Mosher reports receiving grants from the NIH and research grant funding from AstraZeneca and the CHEST Foundation. Please see the study for all other authors’ relevant financial disclosures.

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Pulmonary rehabilitation after hospitalization for COPD resulted in net cost savings and improvement in quality-adjusted life expectancy, according to an economic evaluation published in JAMA Network Open.

“Despite consistent evidence of benefits in both randomized clinical trials and large observational studies, uptake of pulmonary rehabilitation remains low,” Christopher L. Mosher, MD, MHS, critical care specialist in the division of pulmonary, allergy and critical care medicine at Duke University Medical Center and Duke Clinical Research Institute in Durham, North Carolina, and colleagues wrote. “Lack of access to transport and copayments have been cited as major hurdles to uptake and adherence, whereas others have pointed to poor reimbursement as the critical barrier to broader use.”

Pulmonary rehabilitation following COPD hospitalization resulted in

Data were derived from Mosher CL, et al. JAMA Netw Open. 2022;doi:10.1001/jamanetworkopen.2022.18189.

Researchers performed an economic evaluation to estimate the cost-effectiveness of pulmonary rehabilitation participantion compared with no pulmonary rehab after hospitalization for COPD in the U.S. Researchers estimated the cost-effectiveness in the U.S. health care system with a lifetime horizon, 1-year cycle length and a discounted 3% rate per year for costs and outcomes, according to the study. The researchers analyzed published literature from October 2001 to April 2021, including an analysis of Medicare beneficiaries with COPD that was conducted from 2019 to 2021. The hypothetical cohort had a mean age of 76.9 years and 58.6% were women.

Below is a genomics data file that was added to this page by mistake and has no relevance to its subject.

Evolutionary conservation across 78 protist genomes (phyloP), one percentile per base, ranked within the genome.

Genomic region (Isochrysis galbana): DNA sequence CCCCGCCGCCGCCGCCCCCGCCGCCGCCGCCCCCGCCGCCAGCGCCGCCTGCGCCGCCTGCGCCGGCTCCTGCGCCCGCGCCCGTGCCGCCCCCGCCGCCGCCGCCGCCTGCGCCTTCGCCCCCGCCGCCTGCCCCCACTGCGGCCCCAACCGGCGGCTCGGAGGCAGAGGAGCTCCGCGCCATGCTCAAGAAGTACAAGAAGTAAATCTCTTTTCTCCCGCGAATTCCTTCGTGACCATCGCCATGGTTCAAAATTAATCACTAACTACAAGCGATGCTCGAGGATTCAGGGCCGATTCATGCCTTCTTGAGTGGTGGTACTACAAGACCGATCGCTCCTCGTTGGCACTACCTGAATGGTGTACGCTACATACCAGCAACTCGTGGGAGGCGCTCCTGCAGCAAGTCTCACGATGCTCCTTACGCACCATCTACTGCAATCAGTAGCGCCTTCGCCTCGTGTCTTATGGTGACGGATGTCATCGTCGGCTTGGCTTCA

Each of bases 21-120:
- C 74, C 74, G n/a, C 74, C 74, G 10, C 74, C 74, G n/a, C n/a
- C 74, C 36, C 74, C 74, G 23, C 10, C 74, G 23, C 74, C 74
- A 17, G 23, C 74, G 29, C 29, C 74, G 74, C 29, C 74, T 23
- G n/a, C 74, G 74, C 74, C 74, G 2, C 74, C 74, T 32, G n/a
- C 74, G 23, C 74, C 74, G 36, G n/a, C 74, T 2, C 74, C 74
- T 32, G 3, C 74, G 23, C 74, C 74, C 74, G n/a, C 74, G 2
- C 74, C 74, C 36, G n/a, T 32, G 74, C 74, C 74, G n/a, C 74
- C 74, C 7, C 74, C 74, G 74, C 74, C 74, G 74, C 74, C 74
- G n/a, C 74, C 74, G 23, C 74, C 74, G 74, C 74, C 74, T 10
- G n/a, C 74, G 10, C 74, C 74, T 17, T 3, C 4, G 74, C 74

The primary outcomes were net cost in U.S. dollars, quality-adjusted life-years and incremental cost-effectiveness.

From a societal perspective, the base case microsimulation demonstrated a net cost savings of $5,721 per patient and an improved quality-adjusted life expectancy of 0.53 years after pulmonary rehabilitation.

Among all 1,000 samples, pulmonary rehabilitation resulted in net cost savings and improved quality-adjusted life expectancy in a probabilistic sensitivity analysis. In addition, pulmonary rehabilitation was the dominant strategy in 100% of simulations at any willingness-to-pay threshold, the researchers reported.

Researchers observed no change in the net cost savings and improved quality-adjusted life expectancy in univariate analyses based on patient age, the Global Initiative for Obstructive Lung Disease stage or number of pulmonary rehabilitation sessions.

A single pulmonary rehabilitation session resulted in a cost savings of $171 per session with an incremental cost-effectiveness ratio of $884 per session for $50,000 per QALY and $1,597 per session for $100,000 per QALY in a one-way sensitivity analysis of total cost when assuming 36 completed pulmonary rehabilitation sessions.

“Given these findings, payers — particularly Medicare — should identify policies that would increase access and adherence to pulmonary rehabilitation programs for patients living with COPD,” the researchers wrote.

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